“ [an] intimate operatic masterpiece.”
Wayne Lee Gay, D Magazine April 22, 2013
“…a work of our time…It holds its own against the greatest of the classical repertoire, while helping to redefine it at the rarer scale of chamber opera.”
H. Paul Moon, DC Arts Beat April 4, 2011
Free Pre-Opera Talks
Plan to join us one hour before each performance of Glory Denied to learn the fascinating history and insights into Cipullo’s poignant and compelling opera.
Friday, Feb 10 at 7:00 pm in the Sidney Laurence Theatre
Sunday, Feb 12 at 3:00 pm in the Sidney Laurence Theatre
Thursday, Feb 16 at 7:00 pm in the Sidney Laurence Theatre
Saturday, Feb 18 at 7:00 PM in the Sidney Laurence Theatre
About the Book & Author
Tom Philpott‘s book, Glory Denied: The Vietnam Saga of Jim Thompson, America’s Longest-Held POW, was reissued in paperback in Memorial Day 2012 by W.W. Norton. The book was excerpted in New Yorker magazine and has been made into an acclaimed opera by composer Tom Cipullo. In his foreword to the book, Senator John McCain writes, “Before Vietnam, the truth of war, of honor and courage, was obscure to many of us. Like Jim Thompson, I learned the truth in war. Like Jim, I discovered in Vietnam that faith in myself proved to be the least formidable strength I possessed when confronting organized inhumanity on a greater scale than I conceived possible. In prison, I learned that faith in myself alone was ultimately no match for the cruelty that human beings could devise when they where unencumbered by respect for the God-given dignity of man. This is the lesson many Americans, including Jim, learned in prison. It is, perhaps, the most important lesson we have ever learned. Jim Thompson kept the faith. This is his story.”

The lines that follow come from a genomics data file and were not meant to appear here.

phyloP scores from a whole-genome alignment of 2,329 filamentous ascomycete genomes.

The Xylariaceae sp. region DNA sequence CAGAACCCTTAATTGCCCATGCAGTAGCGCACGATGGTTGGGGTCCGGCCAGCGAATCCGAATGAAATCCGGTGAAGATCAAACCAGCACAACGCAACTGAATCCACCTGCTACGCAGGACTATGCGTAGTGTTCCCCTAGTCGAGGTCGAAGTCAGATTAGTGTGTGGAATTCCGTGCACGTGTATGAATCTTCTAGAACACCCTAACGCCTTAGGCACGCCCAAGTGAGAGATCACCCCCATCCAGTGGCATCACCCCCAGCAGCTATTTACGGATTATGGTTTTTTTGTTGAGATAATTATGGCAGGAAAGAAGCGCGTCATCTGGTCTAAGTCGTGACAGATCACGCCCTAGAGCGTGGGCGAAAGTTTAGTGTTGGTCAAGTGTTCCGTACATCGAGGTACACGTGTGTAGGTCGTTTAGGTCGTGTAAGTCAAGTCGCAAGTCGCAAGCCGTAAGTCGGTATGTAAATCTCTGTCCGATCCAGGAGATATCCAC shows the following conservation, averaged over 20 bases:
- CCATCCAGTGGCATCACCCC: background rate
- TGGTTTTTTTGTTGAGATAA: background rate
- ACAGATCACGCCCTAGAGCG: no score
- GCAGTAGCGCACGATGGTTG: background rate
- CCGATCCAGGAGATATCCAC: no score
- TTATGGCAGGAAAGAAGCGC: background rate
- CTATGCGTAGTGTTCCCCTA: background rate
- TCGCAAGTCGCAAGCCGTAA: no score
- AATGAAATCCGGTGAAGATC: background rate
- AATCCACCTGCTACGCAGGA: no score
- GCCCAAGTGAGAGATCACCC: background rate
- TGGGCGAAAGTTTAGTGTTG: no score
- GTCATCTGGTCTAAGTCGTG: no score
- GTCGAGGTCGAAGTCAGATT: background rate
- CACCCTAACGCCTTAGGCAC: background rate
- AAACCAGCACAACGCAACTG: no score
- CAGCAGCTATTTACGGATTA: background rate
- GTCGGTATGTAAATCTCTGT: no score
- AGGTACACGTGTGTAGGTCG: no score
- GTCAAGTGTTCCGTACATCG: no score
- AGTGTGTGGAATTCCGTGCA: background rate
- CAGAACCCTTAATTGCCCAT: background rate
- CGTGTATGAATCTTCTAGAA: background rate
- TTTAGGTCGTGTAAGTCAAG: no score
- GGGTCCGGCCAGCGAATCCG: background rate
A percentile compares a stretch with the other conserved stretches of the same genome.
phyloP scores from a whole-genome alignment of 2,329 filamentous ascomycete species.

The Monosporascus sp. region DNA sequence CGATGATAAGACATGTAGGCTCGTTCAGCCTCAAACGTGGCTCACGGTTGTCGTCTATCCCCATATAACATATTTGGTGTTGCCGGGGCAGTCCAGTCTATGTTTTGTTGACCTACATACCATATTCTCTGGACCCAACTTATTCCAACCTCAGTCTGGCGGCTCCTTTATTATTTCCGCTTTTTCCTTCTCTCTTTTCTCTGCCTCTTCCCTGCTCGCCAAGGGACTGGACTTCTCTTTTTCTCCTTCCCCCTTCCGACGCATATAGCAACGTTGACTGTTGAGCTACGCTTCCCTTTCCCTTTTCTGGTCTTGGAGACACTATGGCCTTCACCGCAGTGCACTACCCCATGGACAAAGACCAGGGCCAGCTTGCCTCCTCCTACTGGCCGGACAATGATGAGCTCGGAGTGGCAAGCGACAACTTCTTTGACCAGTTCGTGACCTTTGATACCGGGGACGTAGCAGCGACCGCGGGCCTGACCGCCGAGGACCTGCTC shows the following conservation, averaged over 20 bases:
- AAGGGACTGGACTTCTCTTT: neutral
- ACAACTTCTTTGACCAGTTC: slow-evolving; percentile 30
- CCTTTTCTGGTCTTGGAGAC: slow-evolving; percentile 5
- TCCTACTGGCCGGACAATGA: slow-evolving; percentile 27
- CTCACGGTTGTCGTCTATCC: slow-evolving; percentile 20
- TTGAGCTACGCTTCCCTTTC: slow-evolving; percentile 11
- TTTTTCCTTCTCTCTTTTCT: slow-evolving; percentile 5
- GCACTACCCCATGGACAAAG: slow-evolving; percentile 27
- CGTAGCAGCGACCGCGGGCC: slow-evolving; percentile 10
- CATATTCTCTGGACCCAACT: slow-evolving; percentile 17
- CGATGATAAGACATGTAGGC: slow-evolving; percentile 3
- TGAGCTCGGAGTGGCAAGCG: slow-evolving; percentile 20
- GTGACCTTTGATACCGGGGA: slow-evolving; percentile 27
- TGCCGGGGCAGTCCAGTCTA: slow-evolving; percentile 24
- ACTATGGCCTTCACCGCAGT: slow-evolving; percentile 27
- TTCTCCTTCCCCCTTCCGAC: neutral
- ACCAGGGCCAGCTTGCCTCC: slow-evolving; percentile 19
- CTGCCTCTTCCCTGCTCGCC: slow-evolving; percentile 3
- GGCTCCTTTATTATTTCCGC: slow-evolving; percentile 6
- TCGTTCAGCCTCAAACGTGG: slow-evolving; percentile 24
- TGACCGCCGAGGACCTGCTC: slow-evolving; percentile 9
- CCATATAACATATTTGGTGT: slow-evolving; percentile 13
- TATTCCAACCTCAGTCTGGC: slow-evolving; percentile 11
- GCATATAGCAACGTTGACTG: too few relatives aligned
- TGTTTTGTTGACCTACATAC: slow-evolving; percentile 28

Tom Philpott, syndicated columnist and freelance writer, has covered the military for more than 30 years. His weekly news column, Military Update, has appeared in daily newspapers across the U.S. and overseas since 1994. His freelance articles have appeared in numerous magazines including The New Yorker, Washingtonian, Readers’ Digest and Kiplinger’s.
Military Update, which reaches two million readers, focuses on breaking news affecting pay, benefits and the lifestyle of service people. Philpott also writes a monthly column, Observation Post, for moaa.org and another, Veterans’ Update, for American Legion Magazine. He is a regular contributor to Military Officer’s Magazine and associate editor (U.S. section) for Jane’s Fighting Ships.
Philpott served a tour in the U. S. Coast Guard as an information officer. He was a reporter and editor for Army Times Publishing Co. from 1977 to 1993, including six years as editor of Navy Times. He is a graduate of St. Vincent College, Latrobe, Pa.
About the Composer